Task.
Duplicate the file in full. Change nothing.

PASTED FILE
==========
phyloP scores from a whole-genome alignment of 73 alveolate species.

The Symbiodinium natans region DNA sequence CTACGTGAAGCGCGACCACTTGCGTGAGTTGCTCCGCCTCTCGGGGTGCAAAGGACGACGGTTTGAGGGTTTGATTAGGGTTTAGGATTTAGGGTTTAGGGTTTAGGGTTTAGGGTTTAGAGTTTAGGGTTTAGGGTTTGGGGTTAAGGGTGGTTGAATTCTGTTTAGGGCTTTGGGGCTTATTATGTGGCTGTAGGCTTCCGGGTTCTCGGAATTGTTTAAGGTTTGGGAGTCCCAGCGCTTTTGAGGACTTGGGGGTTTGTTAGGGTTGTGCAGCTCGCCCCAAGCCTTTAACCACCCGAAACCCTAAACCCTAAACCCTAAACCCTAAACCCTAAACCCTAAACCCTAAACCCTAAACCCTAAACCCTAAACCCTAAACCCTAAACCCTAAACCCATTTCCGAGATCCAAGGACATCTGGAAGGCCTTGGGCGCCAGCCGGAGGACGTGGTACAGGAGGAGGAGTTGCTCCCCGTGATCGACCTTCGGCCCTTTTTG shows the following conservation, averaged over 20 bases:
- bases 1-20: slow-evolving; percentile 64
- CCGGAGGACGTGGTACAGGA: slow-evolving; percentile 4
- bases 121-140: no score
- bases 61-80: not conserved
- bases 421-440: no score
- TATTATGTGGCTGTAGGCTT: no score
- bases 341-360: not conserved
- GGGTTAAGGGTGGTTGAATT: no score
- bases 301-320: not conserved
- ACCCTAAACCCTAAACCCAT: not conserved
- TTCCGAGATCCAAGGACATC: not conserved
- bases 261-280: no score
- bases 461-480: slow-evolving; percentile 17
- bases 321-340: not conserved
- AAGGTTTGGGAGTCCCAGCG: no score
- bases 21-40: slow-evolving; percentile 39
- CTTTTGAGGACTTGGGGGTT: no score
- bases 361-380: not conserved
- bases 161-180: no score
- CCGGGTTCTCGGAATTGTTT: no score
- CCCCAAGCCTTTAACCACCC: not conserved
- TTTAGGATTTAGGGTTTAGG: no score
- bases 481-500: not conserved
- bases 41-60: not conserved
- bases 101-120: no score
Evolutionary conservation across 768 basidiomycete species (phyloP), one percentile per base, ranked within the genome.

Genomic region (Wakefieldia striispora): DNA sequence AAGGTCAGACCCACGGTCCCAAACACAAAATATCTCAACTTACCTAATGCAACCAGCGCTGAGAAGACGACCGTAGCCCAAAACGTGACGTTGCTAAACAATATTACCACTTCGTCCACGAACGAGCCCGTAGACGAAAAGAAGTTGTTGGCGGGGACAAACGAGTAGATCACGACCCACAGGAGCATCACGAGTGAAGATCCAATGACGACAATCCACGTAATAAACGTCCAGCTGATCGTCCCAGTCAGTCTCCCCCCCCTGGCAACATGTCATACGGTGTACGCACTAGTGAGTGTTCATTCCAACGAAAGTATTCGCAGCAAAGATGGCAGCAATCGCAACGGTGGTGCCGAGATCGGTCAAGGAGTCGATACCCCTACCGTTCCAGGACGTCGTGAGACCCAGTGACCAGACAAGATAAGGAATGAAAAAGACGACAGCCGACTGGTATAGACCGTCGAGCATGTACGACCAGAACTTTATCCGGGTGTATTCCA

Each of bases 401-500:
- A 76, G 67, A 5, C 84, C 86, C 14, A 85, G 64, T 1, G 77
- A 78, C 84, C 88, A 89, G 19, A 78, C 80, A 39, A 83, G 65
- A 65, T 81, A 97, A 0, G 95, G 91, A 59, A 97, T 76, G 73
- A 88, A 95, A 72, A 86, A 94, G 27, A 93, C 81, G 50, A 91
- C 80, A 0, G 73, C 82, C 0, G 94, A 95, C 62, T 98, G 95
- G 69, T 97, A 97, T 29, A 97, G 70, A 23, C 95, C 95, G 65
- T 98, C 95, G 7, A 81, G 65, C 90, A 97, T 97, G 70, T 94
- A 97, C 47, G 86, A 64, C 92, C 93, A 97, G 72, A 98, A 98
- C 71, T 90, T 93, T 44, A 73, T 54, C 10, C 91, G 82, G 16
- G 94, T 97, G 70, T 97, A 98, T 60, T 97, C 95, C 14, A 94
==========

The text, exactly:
phyloP scores from a whole-genome alignment of 73 alveolate species.

The Symbiodinium natans region DNA sequence CTACGTGAAGCGCGACCACTTGCGTGAGTTGCTCCGCCTCTCGGGGTGCAAAGGACGACGGTTTGAGGGTTTGATTAGGGTTTAGGATTTAGGGTTTAGGGTTTAGGGTTTAGGGTTTAGAGTTTAGGGTTTAGGGTTTGGGGTTAAGGGTGGTTGAATTCTGTTTAGGGCTTTGGGGCTTATTATGTGGCTGTAGGCTTCCGGGTTCTCGGAATTGTTTAAGGTTTGGGAGTCCCAGCGCTTTTGAGGACTTGGGGGTTTGTTAGGGTTGTGCAGCTCGCCCCAAGCCTTTAACCACCCGAAACCCTAAACCCTAAACCCTAAACCCTAAACCCTAAACCCTAAACCCTAAACCCTAAACCCTAAACCCTAAACCCTAAACCCTAAACCCTAAACCCATTTCCGAGATCCAAGGACATCTGGAAGGCCTTGGGCGCCAGCCGGAGGACGTGGTACAGGAGGAGGAGTTGCTCCCCGTGATCGACCTTCGGCCCTTTTTG shows the following conservation, averaged over 20 bases:
- bases 1-20: slow-evolving; percentile 64
- CCGGAGGACGTGGTACAGGA: slow-evolving; percentile 4
- bases 121-140: no score
- bases 61-80: not conserved
- bases 421-440: no score
- TATTATGTGGCTGTAGGCTT: no score
- bases 341-360: not conserved
- GGGTTAAGGGTGGTTGAATT: no score
- bases 301-320: not conserved
- ACCCTAAACCCTAAACCCAT: not conserved
- TTCCGAGATCCAAGGACATC: not conserved
- bases 261-280: no score
- bases 461-480: slow-evolving; percentile 17
- bases 321-340: not conserved
- AAGGTTTGGGAGTCCCAGCG: no score
- bases 21-40: slow-evolving; percentile 39
- CTTTTGAGGACTTGGGGGTT: no score
- bases 361-380: not conserved
- bases 161-180: no score
- CCGGGTTCTCGGAATTGTTT: no score
- CCCCAAGCCTTTAACCACCC: not conserved
- TTTAGGATTTAGGGTTTAGG: no score
- bases 481-500: not conserved
- bases 41-60: not conserved
- bases 101-120: no score
Evolutionary conservation across 768 basidiomycete species (phyloP), one percentile per base, ranked within the genome.

Genomic region (Wakefieldia striispora): DNA sequence AAGGTCAGACCCACGGTCCCAAACACAAAATATCTCAACTTACCTAATGCAACCAGCGCTGAGAAGACGACCGTAGCCCAAAACGTGACGTTGCTAAACAATATTACCACTTCGTCCACGAACGAGCCCGTAGACGAAAAGAAGTTGTTGGCGGGGACAAACGAGTAGATCACGACCCACAGGAGCATCACGAGTGAAGATCCAATGACGACAATCCACGTAATAAACGTCCAGCTGATCGTCCCAGTCAGTCTCCCCCCCCTGGCAACATGTCATACGGTGTACGCACTAGTGAGTGTTCATTCCAACGAAAGTATTCGCAGCAAAGATGGCAGCAATCGCAACGGTGGTGCCGAGATCGGTCAAGGAGTCGATACCCCTACCGTTCCAGGACGTCGTGAGACCCAGTGACCAGACAAGATAAGGAATGAAAAAGACGACAGCCGACTGGTATAGACCGTCGAGCATGTACGACCAGAACTTTATCCGGGTGTATTCCA

Each of bases 401-500:
- A 76, G 67, A 5, C 84, C 86, C 14, A 85, G 64, T 1, G 77
- A 78, C 84, C 88, A 89, G 19, A 78, C 80, A 39, A 83, G 65
- A 65, T 81, A 97, A 0, G 95, G 91, A 59, A 97, T 76, G 73
- A 88, A 95, A 72, A 86, A 94, G 27, A 93, C 81, G 50, A 91
- C 80, A 0, G 73, C 82, C 0, G 94, A 95, C 62, T 98, G 95
- G 69, T 97, A 97, T 29, A 97, G 70, A 23, C 95, C 95, G 65
- T 98, C 95, G 7, A 81, G 65, C 90, A 97, T 97, G 70, T 94
- A 97, C 47, G 86, A 64, C 92, C 93, A 97, G 72, A 98, A 98
- C 71, T 90, T 93, T 44, A 73, T 54, C 10, C 91, G 82, G 16
- G 94, T 97, G 70, T 97, A 98, T 60, T 97, C 95, C 14, A 94